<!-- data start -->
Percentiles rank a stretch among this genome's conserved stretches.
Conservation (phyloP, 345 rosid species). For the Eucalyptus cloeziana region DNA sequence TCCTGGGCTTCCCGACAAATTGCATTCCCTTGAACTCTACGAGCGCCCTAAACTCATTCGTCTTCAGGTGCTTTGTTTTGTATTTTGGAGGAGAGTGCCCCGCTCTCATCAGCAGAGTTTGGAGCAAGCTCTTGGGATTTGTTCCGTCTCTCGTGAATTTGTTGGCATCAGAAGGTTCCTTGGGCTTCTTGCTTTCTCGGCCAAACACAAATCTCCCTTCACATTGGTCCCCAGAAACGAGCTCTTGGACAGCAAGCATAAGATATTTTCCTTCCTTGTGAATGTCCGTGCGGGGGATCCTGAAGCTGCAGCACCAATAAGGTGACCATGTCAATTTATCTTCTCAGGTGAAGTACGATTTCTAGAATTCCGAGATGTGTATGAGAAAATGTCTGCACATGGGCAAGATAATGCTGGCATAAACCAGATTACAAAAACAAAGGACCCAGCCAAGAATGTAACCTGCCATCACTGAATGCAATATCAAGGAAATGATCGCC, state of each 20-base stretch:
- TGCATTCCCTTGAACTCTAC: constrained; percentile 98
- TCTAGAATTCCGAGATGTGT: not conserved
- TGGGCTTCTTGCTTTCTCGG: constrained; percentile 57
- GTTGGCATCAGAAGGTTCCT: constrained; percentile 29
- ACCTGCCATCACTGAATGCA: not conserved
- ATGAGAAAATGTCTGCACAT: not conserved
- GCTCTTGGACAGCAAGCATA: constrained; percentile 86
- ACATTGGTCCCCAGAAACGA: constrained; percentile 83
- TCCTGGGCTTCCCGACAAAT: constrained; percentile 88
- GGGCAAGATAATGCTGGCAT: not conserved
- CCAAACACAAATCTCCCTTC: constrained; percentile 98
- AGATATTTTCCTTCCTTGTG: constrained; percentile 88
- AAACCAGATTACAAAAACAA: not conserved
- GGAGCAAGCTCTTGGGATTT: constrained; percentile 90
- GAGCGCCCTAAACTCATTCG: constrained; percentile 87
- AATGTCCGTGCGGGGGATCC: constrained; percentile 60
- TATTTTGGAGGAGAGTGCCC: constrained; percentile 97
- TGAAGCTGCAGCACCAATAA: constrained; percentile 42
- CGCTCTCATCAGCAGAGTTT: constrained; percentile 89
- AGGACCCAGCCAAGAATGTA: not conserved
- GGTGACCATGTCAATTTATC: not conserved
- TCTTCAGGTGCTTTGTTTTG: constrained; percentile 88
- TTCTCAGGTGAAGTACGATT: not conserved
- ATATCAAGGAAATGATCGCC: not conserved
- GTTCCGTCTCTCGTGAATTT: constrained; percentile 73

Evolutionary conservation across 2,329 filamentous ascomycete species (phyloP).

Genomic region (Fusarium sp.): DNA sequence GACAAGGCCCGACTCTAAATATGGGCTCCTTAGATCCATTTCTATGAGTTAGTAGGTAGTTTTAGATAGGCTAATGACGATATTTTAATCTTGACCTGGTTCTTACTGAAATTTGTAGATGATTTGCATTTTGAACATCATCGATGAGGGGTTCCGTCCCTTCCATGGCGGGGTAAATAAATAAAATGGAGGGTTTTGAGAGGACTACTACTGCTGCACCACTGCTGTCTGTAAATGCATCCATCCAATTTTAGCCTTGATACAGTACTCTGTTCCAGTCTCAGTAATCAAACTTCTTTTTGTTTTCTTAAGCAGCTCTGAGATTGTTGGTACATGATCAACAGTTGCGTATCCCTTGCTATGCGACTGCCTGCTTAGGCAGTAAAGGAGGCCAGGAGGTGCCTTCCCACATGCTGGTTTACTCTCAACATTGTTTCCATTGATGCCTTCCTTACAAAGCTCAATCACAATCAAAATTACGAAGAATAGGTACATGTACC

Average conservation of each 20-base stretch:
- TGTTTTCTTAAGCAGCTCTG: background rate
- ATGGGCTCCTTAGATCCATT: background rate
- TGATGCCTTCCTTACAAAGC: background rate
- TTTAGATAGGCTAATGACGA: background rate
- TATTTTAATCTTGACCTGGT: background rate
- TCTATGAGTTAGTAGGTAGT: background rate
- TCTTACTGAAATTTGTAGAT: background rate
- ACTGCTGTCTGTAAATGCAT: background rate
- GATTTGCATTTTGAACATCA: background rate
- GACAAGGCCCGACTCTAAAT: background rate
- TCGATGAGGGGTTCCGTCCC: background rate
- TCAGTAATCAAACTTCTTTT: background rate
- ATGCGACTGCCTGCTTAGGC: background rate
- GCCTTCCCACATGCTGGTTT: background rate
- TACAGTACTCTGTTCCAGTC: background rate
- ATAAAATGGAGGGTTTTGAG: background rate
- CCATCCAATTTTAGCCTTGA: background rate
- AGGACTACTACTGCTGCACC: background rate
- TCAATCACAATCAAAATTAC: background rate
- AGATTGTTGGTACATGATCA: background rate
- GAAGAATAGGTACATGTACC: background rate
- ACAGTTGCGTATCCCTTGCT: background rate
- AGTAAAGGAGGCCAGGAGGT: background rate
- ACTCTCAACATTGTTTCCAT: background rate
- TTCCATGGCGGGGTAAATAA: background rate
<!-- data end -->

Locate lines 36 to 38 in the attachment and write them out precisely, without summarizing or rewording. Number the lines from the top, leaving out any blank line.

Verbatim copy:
- TCTATGAGTTAGTAGGTAGT: background rate
- TCTTACTGAAATTTGTAGAT: background rate
- ACTGCTGTCTGTAAATGCAT: background rate